Show Summary Details

Page of

PRINTED FROM OXFORD HANDBOOKS ONLINE (www.oxfordhandbooks.com). (c) Oxford University Press, 2015. All Rights Reserved. Under the terms of the licence agreement, an individual user may print out a PDF of a single chapter of a title in Oxford Handbooks Online for personal use (for details see Privacy Policy).

date: 30 May 2017

Abstract and Keywords

This article examines long-standing debates in moral philosophy that are relevant to international human rights law. It discusses the political conception of human rights and the four challenges to moral philosophy which include the notion that no particular religious tradition or particular comprehensive doctrine (or morality) grounded human rights and the belief that natural rights theories end up misrepresenting and narrowing the scope of human rights. This article also highlights the importance of the work of moral philosophers to the understanding of contemporary human rights and explains that the traditions of natural rights theories still influence contemporary human rights language in profound ways.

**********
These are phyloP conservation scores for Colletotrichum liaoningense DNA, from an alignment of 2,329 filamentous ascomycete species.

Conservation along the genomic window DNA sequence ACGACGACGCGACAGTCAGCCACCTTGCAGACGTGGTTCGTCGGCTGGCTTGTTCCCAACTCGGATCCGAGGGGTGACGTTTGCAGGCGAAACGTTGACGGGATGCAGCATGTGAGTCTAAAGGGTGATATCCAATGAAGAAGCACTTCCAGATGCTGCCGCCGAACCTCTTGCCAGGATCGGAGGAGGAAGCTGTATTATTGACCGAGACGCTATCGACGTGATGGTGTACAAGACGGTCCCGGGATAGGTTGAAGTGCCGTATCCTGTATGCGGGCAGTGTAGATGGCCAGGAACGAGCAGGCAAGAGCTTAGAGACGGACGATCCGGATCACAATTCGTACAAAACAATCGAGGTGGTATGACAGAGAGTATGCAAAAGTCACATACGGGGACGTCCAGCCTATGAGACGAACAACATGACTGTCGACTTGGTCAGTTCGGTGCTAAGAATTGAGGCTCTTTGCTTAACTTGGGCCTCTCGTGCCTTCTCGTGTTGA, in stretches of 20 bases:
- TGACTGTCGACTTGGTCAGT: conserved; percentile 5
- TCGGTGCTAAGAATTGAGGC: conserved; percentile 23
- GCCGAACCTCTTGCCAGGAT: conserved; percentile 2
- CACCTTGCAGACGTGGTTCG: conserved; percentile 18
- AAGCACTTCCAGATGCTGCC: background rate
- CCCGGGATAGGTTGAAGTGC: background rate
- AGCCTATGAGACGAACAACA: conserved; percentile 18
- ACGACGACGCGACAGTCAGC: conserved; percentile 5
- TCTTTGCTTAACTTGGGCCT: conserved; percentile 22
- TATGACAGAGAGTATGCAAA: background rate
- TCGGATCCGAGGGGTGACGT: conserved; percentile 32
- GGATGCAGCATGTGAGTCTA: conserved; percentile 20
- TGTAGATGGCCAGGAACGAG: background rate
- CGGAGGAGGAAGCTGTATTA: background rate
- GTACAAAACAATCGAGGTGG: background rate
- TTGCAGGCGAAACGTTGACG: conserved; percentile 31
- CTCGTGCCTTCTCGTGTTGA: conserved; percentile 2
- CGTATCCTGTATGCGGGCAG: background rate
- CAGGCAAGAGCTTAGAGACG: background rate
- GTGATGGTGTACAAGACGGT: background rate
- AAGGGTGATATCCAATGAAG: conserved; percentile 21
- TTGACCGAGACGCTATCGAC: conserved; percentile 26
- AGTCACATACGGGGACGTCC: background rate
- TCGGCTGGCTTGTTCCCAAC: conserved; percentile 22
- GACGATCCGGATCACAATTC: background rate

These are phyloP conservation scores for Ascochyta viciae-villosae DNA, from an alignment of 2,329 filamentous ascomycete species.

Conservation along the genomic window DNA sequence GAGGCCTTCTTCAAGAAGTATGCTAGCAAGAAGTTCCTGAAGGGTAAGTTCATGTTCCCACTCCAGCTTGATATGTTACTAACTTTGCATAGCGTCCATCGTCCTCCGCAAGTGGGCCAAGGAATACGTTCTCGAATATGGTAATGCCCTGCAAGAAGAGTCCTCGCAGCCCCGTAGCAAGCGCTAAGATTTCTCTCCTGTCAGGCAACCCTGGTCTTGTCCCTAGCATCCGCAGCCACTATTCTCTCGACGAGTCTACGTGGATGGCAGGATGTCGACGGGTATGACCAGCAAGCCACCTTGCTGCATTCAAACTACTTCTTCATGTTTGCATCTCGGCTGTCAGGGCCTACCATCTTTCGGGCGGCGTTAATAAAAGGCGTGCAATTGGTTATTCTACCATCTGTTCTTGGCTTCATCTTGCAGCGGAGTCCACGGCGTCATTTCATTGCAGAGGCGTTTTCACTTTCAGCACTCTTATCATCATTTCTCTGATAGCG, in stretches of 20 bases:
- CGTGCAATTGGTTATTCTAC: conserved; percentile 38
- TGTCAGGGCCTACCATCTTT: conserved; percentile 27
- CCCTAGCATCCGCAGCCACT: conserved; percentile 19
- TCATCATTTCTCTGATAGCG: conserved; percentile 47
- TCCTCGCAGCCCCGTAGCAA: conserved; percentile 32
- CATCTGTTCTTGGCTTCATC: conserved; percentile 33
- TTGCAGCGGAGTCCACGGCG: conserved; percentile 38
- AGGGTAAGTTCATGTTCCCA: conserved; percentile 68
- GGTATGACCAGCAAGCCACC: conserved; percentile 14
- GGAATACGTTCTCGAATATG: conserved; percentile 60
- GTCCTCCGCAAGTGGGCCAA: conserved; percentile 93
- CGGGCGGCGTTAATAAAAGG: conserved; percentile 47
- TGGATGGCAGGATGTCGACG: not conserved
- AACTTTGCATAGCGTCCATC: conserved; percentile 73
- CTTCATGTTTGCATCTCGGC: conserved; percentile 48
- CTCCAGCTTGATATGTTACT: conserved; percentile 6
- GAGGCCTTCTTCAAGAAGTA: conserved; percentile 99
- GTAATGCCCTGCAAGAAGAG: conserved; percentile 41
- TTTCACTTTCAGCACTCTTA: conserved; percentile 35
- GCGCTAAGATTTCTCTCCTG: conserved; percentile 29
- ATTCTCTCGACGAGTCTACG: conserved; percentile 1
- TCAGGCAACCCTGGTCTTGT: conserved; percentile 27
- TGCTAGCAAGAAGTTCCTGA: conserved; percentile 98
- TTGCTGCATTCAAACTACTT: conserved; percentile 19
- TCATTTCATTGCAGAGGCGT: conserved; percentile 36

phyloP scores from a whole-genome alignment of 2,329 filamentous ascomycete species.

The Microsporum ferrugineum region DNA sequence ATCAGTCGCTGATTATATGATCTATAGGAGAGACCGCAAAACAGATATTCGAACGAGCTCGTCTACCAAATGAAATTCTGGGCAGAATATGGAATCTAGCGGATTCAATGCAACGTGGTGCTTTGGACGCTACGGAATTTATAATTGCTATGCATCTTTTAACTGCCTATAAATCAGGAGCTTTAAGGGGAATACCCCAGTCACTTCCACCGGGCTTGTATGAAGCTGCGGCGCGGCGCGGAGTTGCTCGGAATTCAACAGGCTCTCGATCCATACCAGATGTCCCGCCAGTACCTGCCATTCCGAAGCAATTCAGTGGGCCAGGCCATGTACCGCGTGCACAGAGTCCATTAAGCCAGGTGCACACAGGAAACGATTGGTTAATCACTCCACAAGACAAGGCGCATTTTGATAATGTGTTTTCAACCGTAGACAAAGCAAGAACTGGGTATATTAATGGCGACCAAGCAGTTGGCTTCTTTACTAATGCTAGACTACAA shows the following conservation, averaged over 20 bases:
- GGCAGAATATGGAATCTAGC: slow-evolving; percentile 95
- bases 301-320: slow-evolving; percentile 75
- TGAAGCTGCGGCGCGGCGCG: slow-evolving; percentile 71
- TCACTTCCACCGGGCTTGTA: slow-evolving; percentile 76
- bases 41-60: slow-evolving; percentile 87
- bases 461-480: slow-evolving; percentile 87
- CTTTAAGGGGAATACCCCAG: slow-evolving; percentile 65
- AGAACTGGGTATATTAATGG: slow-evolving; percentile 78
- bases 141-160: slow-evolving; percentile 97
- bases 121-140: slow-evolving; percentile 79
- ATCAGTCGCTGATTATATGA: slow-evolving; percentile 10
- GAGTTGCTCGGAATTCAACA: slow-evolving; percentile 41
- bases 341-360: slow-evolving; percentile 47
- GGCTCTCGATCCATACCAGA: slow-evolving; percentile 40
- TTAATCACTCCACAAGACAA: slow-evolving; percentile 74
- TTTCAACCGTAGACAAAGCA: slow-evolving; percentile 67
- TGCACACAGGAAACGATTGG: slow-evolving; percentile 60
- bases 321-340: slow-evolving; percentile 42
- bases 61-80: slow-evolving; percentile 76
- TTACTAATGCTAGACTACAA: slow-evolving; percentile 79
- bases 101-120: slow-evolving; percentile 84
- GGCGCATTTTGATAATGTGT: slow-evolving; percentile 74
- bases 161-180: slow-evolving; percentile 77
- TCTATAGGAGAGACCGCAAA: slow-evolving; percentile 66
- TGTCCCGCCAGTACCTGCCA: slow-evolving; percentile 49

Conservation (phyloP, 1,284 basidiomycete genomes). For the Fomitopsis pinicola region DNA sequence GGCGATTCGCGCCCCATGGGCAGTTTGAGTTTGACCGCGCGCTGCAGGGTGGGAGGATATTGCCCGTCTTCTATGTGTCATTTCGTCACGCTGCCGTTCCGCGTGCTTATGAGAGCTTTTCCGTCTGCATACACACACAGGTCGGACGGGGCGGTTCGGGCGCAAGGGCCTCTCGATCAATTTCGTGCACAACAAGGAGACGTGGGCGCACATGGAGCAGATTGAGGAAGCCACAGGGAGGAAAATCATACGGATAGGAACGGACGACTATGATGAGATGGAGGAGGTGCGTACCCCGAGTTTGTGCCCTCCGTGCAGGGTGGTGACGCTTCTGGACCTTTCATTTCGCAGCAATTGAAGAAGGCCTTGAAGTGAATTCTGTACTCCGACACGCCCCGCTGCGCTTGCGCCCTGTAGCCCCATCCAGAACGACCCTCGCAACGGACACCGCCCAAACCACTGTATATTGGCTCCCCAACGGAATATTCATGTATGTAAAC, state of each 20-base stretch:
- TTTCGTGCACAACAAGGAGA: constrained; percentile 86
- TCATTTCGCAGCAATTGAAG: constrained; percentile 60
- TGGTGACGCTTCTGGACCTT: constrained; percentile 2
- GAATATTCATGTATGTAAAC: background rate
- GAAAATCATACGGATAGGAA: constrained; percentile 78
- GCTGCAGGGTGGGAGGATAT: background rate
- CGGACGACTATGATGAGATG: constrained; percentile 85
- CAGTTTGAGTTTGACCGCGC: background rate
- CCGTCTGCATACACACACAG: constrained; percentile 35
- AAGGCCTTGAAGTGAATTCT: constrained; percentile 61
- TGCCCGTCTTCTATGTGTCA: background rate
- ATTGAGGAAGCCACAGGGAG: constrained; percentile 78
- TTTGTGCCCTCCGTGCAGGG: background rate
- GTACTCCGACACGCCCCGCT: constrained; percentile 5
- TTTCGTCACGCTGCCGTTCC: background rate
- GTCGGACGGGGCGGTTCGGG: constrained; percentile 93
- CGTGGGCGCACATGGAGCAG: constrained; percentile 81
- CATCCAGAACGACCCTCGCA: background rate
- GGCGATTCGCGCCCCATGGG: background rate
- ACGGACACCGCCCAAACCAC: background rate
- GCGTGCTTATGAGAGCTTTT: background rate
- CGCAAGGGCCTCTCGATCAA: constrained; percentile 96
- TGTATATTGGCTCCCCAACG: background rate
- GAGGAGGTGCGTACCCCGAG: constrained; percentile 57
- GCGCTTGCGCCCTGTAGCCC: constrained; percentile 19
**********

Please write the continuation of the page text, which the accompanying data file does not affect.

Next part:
Keywords: moral philosophy, human rights law, religious doctrine, natural rights theories, morality

Access to the complete content on Oxford Handbooks Online requires a subscription or purchase. Public users are able to search the site and view the abstracts and keywords for each book and chapter without a subscription.

Please subscribe or login to access full text content.

If you have purchased a print title that contains an access token, please see the token for information about how to register your code.

For questions on access or troubleshooting, please check our FAQs, and if you can''t find the answer there, please contact us.